What are six uses of hyperbole describing Jim Smiley in Twain's "The Notorious Jumping Frog of Calaveras County"?

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Here are six more instances of hyperbole to describe Jim Smiley:

If there was a horse-race, you'd find him flush, or you'd find him busted at the end of it; if there was a dog-fight, he'd bet on it; if there was a cat-fight, he'd bet on it; if there was a chicken-fight, he'd bet on it; why, if there was two birds setting on a fence, he would bet you which one would fly first; or if there was a camp-meeting, he would be there reg'lar, to bet on Parson Walker, which he judged to be the best exhorter about here, and so he was, too, and a good man. If he even seen a straddle-bug start to go anywheres, he would bet you how long it would take him to get wherever he was going to, and if you took him up, he would foller that straddle-bug to Mexico but what he would find out where he was bound for and how long he was on the road.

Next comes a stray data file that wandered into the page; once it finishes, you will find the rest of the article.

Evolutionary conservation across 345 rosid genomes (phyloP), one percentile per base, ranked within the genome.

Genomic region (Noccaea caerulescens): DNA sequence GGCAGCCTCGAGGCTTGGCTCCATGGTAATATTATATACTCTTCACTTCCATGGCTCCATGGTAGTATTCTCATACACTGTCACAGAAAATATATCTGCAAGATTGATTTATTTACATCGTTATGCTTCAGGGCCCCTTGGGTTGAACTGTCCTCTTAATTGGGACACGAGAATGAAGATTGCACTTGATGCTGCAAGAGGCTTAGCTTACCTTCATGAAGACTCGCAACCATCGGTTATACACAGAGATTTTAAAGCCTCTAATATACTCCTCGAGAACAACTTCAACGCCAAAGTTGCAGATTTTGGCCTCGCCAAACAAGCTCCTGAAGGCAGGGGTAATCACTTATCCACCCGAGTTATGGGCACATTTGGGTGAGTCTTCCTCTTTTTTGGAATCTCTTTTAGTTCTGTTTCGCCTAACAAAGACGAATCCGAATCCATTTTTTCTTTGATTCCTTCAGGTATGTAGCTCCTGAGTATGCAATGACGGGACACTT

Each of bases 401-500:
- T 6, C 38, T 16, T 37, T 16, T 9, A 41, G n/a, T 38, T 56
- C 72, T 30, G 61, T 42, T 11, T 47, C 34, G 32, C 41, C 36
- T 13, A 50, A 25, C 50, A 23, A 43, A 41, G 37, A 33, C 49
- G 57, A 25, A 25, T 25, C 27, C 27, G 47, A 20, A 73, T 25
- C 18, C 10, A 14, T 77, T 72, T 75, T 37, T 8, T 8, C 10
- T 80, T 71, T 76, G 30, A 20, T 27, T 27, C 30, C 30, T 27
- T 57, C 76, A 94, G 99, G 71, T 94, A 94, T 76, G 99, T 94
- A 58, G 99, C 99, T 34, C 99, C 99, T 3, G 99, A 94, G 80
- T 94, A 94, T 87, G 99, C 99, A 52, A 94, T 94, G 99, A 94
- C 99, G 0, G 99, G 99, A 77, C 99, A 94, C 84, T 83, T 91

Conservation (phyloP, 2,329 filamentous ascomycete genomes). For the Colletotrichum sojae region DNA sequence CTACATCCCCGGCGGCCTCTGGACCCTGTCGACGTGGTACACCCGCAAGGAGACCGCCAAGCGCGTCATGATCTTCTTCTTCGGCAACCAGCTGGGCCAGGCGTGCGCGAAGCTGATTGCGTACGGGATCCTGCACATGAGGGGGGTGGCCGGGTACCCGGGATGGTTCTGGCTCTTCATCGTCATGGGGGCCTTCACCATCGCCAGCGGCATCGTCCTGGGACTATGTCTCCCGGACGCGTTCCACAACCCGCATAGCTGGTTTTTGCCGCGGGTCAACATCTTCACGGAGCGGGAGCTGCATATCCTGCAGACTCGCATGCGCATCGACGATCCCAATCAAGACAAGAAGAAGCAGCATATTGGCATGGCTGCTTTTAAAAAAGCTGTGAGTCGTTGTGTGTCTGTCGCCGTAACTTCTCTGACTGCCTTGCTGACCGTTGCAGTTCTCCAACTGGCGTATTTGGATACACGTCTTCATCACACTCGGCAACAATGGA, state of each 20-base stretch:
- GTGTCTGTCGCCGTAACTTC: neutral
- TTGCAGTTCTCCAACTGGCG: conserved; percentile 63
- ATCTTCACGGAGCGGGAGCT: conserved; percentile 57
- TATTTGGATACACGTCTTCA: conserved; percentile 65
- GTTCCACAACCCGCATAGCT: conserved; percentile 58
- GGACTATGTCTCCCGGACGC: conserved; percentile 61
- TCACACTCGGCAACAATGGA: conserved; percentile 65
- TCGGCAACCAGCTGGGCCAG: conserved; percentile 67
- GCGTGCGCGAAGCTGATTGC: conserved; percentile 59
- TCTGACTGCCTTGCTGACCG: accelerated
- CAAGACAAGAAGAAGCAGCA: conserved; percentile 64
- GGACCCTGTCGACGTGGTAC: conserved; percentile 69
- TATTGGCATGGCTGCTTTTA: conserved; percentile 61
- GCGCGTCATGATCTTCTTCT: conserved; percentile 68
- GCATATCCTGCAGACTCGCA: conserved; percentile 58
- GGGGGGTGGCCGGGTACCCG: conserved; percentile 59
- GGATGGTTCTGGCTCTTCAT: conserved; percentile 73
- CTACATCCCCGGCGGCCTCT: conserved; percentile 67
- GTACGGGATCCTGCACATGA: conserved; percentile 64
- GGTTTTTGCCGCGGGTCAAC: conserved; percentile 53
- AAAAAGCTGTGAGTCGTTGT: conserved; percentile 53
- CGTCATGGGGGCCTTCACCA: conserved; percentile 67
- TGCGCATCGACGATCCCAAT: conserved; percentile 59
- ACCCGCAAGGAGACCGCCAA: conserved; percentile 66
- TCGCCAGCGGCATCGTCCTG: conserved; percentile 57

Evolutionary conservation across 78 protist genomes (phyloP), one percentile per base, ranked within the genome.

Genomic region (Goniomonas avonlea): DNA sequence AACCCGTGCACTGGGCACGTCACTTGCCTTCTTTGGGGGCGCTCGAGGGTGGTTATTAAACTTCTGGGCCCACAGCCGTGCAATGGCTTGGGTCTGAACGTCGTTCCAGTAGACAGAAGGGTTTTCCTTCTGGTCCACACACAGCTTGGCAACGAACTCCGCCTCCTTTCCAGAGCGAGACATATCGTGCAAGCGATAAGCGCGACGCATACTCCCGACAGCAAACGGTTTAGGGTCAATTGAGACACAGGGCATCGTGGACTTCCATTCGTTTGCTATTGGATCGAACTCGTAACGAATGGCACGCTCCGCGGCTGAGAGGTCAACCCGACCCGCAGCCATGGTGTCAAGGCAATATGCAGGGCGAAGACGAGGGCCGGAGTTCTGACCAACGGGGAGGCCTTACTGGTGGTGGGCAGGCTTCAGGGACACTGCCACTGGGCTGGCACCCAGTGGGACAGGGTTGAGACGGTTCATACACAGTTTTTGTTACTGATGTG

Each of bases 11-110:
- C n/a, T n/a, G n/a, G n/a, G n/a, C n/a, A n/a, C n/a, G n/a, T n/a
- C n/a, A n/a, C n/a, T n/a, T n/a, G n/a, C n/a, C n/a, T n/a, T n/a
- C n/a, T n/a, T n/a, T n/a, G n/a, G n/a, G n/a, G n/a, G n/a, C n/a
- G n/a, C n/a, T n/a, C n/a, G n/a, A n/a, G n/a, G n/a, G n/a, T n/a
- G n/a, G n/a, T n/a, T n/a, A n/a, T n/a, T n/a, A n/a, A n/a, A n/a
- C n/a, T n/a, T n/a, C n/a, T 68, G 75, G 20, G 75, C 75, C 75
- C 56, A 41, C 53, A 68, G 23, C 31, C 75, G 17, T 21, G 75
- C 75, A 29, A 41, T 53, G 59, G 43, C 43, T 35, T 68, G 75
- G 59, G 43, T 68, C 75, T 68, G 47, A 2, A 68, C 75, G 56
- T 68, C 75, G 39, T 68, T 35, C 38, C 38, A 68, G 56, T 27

There are several exaggerations in the above quote, but the emphasis here is what others have mentioned, that Smiley would bet on anything: a horse race, a dog fight, a...

(The entire section contains 3 answers and 1261 words.)

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